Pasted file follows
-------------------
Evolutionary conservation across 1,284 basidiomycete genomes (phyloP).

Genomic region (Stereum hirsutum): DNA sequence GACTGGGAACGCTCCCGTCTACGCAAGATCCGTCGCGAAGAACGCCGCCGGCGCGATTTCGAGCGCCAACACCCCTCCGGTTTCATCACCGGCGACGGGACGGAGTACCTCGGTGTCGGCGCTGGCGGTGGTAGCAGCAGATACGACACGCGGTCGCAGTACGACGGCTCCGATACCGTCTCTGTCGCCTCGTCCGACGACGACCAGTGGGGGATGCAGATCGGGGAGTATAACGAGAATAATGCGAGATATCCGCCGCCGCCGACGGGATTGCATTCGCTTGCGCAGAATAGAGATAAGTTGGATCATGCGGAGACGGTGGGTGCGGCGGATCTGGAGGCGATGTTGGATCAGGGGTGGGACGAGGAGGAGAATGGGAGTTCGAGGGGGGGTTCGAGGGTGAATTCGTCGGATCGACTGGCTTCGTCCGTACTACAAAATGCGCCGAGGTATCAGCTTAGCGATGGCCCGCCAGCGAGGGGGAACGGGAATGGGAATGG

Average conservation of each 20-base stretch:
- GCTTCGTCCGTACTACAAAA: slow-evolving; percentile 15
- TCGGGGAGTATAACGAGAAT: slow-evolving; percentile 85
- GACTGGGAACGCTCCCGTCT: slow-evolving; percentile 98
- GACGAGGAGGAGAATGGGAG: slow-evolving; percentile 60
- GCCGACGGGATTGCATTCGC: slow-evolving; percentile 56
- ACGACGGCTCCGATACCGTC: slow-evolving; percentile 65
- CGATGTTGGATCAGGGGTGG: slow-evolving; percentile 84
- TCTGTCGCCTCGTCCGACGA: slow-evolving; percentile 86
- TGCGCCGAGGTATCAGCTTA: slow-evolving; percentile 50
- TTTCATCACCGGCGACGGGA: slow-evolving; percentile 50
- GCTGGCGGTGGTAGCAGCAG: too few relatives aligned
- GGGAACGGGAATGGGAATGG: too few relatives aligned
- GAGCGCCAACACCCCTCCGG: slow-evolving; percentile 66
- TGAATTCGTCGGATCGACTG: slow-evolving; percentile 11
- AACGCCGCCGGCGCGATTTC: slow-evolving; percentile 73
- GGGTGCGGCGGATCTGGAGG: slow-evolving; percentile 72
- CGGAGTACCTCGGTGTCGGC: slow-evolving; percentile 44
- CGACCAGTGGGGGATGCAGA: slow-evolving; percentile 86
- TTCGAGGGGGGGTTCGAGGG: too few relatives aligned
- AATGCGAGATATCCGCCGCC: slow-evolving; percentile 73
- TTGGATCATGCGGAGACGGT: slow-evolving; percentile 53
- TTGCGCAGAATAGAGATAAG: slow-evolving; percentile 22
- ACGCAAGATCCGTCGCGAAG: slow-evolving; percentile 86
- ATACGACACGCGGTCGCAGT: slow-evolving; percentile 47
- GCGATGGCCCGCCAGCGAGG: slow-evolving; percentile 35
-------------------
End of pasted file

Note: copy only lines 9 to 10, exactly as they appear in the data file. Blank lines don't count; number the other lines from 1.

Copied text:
- ACGACGGCTCCGATACCGTC: slow-evolving; percentile 65
- CGATGTTGGATCAGGGGTGG: slow-evolving; percentile 84